HAROLD HOVI

30th November 2019

By MIKE HILL

UP in North Queensland Harold Hovi is referred to as ‘The Magic Man’.

And it’s a tag Hovi, who we feature in this month’s The Trainer column, is happy to live with.

Based at Gumlu, 134 kilometres south of Townsville between Ayr and Bowen, Hovi  only ever has a few dogs in work but he has an amazing winning strike rate.

It’s was during one of his winning night’s that Townsville race caller Joe Dyer coined ‘The Magic Man’ tag.

Hovi  currently has the highest winning strike rate of any trainer at Townsville with a figure just above 30 per cent.

From 82 starts this year his team has collected 25 wins, 10 seconds and three thirds.

And late last month, Hovi rugged up a winning trifecta with Plyometric  ($2.40 fav), Gunnadoo Bella ($5) and Acquista ($3.60) in a Townsville 380m fourth grade event.

He only had four runners at the meeting.

The bird breeder-turned greyhound trainer first picked up the lead and collar about 45 years ago.

“I had a couple of dogs with a syndicate including friend Charlie Currie when I lived on a property on the Bogie River,” he recalls.

“We had a dog and a bitch for about six months.

“I was a young fella in those days with no training experience and the dogs were slow.

“It was a three-hour trip to Townsville.

“The bitch fell over in her last start and we were walking out the gate before the race was over.

“I got out of them after that.”

It wasn’t until 2010 that Hovi,  a station hand working on the 10,000-acre cattle property Molongle,  rekindled his interest in the sport and he’s been on a learning curve ever since.

Before that he was breeding birds for about 20 years, mainly parrots and finches.

He attributes former Townsville conditioner and now Tasmanian-based Pat Ryan as having the biggest influence on him as a trainer.

“I met Pat one night in the wash bay at the Townsville track after trialling my first dog.

“From that night on a great friendship blossomed and Pat helped me enormously.

“He gave me a lot of assistance and guidance before moving to Tasmania.”

1: How and when did you get involved in greyhound racing?

A: About 45 years ago. I had a dog and a bitch with Charlie Currie and a couple of others. The greyhounds were slow. I gave it away after about six months and didn’t returned to the sport until 2010.

2: Who has been the greatest influence on you as a trainer?

A: Pat Ryan and John Khon. John gave me a lot of tips early, however, it was Pat  who had the biggest influence on me before he moved to Tasmania.

3: At what age do you start preparing a pup for racing?

A: Well I’ve only ever had two pups here. I like to start when they’re about 10 months old getting them walking with the lead.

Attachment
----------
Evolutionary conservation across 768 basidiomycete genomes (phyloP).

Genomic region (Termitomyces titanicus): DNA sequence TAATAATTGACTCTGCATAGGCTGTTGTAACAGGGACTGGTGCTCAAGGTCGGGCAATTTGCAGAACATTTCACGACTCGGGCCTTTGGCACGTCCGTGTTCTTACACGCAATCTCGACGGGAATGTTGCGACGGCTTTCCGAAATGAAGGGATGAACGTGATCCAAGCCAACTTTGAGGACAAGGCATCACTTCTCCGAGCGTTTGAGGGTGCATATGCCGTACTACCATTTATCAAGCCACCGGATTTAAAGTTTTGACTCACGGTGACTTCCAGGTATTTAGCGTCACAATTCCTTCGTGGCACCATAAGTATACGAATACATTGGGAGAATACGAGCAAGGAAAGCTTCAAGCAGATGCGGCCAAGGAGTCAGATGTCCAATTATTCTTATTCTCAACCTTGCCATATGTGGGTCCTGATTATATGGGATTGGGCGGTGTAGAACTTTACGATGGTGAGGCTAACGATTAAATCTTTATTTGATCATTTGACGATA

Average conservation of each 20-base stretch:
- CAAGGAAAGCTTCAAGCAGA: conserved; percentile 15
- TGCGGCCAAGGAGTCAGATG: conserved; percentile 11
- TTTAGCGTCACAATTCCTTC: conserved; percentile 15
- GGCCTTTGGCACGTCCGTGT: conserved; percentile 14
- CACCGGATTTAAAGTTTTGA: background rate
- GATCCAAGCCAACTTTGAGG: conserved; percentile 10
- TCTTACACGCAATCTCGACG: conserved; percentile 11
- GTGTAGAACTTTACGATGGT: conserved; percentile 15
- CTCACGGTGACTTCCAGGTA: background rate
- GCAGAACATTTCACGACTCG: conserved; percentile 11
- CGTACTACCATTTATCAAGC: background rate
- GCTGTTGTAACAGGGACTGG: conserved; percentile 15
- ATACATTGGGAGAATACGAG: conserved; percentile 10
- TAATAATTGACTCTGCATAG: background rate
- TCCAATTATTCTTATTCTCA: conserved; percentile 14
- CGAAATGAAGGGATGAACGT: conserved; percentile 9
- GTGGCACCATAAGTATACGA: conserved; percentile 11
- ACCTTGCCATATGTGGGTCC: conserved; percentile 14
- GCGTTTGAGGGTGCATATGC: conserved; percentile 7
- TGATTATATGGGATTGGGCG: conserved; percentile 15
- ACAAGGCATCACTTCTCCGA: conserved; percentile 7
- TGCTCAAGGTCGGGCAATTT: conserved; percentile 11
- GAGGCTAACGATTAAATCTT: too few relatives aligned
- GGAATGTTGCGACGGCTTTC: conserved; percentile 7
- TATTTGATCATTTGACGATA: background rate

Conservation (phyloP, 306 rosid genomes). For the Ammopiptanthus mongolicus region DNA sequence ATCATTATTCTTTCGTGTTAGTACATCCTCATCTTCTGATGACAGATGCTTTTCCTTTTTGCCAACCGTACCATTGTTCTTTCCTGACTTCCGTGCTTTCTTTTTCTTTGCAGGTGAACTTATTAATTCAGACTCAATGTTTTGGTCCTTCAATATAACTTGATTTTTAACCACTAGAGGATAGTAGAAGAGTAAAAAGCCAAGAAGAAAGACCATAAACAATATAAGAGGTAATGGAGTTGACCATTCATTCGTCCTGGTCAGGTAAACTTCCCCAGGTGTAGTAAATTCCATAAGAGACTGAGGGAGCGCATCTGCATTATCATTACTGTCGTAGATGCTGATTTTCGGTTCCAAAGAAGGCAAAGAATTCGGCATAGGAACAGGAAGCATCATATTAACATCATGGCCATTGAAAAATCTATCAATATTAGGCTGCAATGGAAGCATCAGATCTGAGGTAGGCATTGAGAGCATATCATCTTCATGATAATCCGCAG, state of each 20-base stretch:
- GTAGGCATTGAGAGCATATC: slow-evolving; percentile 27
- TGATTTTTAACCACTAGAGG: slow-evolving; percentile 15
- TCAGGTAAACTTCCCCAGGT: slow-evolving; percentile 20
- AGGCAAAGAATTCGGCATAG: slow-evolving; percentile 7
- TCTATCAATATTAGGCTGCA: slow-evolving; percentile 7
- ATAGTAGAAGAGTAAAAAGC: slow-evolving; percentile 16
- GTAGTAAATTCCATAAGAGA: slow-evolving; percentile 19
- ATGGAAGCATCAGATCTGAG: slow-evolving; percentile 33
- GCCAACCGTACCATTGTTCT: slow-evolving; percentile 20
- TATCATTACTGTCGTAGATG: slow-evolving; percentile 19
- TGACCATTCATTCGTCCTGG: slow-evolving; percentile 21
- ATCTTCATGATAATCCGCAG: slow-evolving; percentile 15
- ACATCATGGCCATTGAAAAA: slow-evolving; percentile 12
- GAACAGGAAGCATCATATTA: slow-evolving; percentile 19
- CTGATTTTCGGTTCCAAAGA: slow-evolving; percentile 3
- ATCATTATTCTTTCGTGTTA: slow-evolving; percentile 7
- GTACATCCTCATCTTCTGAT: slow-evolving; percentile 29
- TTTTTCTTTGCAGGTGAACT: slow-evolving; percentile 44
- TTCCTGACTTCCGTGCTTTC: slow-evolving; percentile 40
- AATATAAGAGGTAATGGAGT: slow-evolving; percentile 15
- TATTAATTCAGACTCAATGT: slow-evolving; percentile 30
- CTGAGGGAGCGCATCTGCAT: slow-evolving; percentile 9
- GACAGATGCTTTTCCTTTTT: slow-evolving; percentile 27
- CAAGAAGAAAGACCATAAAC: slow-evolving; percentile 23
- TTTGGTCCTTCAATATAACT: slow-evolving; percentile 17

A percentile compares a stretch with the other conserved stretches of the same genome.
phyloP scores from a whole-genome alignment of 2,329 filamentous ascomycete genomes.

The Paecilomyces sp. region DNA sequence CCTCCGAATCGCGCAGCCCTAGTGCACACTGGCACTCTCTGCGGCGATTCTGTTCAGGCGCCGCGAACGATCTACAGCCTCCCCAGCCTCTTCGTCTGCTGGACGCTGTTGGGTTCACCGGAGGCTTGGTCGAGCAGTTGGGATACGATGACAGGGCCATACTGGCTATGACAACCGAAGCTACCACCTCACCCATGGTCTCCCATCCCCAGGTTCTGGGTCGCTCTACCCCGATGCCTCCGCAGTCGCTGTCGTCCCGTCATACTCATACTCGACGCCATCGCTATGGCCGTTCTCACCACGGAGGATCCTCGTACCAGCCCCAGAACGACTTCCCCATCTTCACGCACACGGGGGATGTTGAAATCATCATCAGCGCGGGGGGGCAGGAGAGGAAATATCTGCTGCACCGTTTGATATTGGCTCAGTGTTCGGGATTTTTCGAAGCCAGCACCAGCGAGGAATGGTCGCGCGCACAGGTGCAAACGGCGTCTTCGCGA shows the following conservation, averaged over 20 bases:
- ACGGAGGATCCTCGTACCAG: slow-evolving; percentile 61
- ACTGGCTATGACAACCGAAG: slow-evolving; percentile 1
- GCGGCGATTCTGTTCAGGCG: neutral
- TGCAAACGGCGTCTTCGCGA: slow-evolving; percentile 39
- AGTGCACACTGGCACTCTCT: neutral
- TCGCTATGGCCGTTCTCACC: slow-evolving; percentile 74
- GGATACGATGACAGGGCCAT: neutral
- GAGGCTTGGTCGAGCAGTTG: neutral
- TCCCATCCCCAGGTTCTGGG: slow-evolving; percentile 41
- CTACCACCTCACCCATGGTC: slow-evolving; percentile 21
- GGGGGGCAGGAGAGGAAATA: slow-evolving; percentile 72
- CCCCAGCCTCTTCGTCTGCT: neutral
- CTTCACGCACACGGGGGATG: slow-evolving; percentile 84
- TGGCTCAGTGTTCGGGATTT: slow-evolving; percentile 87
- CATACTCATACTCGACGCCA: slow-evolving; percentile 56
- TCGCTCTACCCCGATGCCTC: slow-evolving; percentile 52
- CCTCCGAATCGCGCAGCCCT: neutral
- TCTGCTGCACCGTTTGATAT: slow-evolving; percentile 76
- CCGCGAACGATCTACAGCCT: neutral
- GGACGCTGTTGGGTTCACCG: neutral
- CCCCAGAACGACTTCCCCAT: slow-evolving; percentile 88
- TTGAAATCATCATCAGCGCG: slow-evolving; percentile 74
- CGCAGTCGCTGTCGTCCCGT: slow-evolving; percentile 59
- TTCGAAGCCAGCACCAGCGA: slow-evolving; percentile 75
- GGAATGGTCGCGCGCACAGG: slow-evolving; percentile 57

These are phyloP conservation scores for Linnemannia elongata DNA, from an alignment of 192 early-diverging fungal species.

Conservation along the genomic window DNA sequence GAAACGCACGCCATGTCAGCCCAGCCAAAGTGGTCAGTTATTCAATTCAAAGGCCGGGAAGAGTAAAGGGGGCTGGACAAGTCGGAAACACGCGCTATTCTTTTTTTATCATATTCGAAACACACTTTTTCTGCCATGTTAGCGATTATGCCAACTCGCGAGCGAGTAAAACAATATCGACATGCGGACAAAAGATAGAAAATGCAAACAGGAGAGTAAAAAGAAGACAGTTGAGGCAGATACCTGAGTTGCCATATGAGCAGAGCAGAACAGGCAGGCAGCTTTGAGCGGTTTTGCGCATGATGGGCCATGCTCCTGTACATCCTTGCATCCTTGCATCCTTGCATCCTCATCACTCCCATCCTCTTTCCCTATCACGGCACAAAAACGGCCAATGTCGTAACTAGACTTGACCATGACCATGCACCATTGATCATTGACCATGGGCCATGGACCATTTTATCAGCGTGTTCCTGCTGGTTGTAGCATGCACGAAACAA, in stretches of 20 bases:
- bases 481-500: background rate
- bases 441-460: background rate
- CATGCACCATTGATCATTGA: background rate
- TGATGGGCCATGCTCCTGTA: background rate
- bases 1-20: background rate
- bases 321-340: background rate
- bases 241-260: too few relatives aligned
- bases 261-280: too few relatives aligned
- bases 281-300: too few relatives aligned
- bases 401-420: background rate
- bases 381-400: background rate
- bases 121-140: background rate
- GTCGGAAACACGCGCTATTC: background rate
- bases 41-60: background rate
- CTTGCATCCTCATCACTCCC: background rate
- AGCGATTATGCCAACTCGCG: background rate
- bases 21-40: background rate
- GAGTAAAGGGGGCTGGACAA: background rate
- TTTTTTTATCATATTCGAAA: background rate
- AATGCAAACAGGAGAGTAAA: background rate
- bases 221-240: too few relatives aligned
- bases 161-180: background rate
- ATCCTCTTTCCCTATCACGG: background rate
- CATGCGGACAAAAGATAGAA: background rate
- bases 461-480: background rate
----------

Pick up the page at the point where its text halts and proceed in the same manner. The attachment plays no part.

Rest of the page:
4: How long does it take to prepare a pup for its first race?

A: I like to start racing them around 22 months of age.

5: What makes a good pup?

A: A fierce  chaser.

6: Do you do anything special when preparing a young dog for its maiden compared to a seasoned performer?

A: Basically I like to give them six or eight trials – a couple of slips before letting them come out of the boxes.

7: Do you have a set routine for all your greyhounds or do you vary training for individual runners?

A: I don’t have a set training regime for any of them. I vary it to stop them from getting bored.

8: Do you have any unique or unusual methods you would like to share in regard to training?

A: No.

9: Do you swim your dogs as part of your training regime?

A: I used to but I haven’t later because they say there are too many crocs in Molongle Creek.

10: How frequently do you like to race your dogs?

A: Once a week.

11: What’s your training routine for dogs between races?

A: It varies depending on how the dogs pull up. If they’re tired they won’t get anything for a few days. Then maybe a run up the straight. I try to keep them as healthy as I can without running them.

12: Do you do all muscle work on your dogs or do you use a professional muscle man?

A: Yes, I do it myself.

13: Do you do treat all injuries to your dogs yourself?

A: I treat most of them. If  they get a bad injury I given them a spell.

14: Which is the best greyhound you have trained?

A:  Gunnadoo Delta. He was in the money in 40 of his 56 starts, winning 14 races – seven in best eight company.

15: What do you consider is the best greyhound track in Australia and why?

A: Townsville … it’s the only track I’ve raced my dogs on. I didn’t like Cairns.

16: What does the industry need most going forward?

A: More prizemoney would help. We’re isolated up here, we have no options. We don’t have the opportunity to race at different tracks with different prizemoney like trainers in other regions. It’s a nine-hour drive if we want to race at Rockhampton.

 17: What is the best advice you could give someone just starting out as a trainer?

A: Listen to everything someone says, but you don’t have to do everything they say. Commonsense plays a big part in training greyhounds.